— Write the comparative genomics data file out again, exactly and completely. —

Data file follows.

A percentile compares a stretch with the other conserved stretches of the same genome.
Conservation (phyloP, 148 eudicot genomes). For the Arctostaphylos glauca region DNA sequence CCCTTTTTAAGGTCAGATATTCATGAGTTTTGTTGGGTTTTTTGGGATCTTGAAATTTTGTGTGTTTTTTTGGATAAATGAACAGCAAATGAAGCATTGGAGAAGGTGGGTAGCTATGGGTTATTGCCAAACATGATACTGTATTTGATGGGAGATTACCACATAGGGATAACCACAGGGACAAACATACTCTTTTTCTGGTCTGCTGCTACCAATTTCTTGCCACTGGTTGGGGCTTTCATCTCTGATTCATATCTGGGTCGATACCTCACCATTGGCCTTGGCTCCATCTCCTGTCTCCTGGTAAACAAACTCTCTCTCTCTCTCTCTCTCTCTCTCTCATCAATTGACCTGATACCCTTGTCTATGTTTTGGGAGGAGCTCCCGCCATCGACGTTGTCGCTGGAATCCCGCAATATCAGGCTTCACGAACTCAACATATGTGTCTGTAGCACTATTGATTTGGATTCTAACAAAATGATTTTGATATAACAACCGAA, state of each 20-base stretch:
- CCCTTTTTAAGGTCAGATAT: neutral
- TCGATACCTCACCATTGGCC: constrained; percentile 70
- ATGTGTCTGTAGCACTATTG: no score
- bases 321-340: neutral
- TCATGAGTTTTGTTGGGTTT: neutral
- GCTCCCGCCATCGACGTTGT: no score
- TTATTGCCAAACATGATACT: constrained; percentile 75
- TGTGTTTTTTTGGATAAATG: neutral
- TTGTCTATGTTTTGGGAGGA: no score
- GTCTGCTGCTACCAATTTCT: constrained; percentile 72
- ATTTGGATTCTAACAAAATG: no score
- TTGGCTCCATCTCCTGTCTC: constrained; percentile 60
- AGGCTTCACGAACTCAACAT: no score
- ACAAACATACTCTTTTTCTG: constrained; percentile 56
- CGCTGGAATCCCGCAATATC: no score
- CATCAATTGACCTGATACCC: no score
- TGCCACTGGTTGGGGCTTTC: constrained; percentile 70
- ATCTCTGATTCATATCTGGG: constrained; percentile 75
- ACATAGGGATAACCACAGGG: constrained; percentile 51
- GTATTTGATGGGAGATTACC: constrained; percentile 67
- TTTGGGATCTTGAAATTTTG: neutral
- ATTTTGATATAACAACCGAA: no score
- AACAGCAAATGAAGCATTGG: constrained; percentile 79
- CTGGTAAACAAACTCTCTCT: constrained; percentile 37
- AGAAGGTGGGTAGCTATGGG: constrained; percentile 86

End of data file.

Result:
A percentile compares a stretch with the other conserved stretches of the same genome.
Conservation (phyloP, 148 eudicot genomes). For the Arctostaphylos glauca region DNA sequence CCCTTTTTAAGGTCAGATATTCATGAGTTTTGTTGGGTTTTTTGGGATCTTGAAATTTTGTGTGTTTTTTTGGATAAATGAACAGCAAATGAAGCATTGGAGAAGGTGGGTAGCTATGGGTTATTGCCAAACATGATACTGTATTTGATGGGAGATTACCACATAGGGATAACCACAGGGACAAACATACTCTTTTTCTGGTCTGCTGCTACCAATTTCTTGCCACTGGTTGGGGCTTTCATCTCTGATTCATATCTGGGTCGATACCTCACCATTGGCCTTGGCTCCATCTCCTGTCTCCTGGTAAACAAACTCTCTCTCTCTCTCTCTCTCTCTCTCTCATCAATTGACCTGATACCCTTGTCTATGTTTTGGGAGGAGCTCCCGCCATCGACGTTGTCGCTGGAATCCCGCAATATCAGGCTTCACGAACTCAACATATGTGTCTGTAGCACTATTGATTTGGATTCTAACAAAATGATTTTGATATAACAACCGAA, state of each 20-base stretch:
- CCCTTTTTAAGGTCAGATAT: neutral
- TCGATACCTCACCATTGGCC: constrained; percentile 70
- ATGTGTCTGTAGCACTATTG: no score
- bases 321-340: neutral
- TCATGAGTTTTGTTGGGTTT: neutral
- GCTCCCGCCATCGACGTTGT: no score
- TTATTGCCAAACATGATACT: constrained; percentile 75
- TGTGTTTTTTTGGATAAATG: neutral
- TTGTCTATGTTTTGGGAGGA: no score
- GTCTGCTGCTACCAATTTCT: constrained; percentile 72
- ATTTGGATTCTAACAAAATG: no score
- TTGGCTCCATCTCCTGTCTC: constrained; percentile 60
- AGGCTTCACGAACTCAACAT: no score
- ACAAACATACTCTTTTTCTG: constrained; percentile 56
- CGCTGGAATCCCGCAATATC: no score
- CATCAATTGACCTGATACCC: no score
- TGCCACTGGTTGGGGCTTTC: constrained; percentile 70
- ATCTCTGATTCATATCTGGG: constrained; percentile 75
- ACATAGGGATAACCACAGGG: constrained; percentile 51
- GTATTTGATGGGAGATTACC: constrained; percentile 67
- TTTGGGATCTTGAAATTTTG: neutral
- ATTTTGATATAACAACCGAA: no score
- AACAGCAAATGAAGCATTGG: constrained; percentile 79
- CTGGTAAACAAACTCTCTCT: constrained; percentile 37
- AGAAGGTGGGTAGCTATGGG: constrained; percentile 86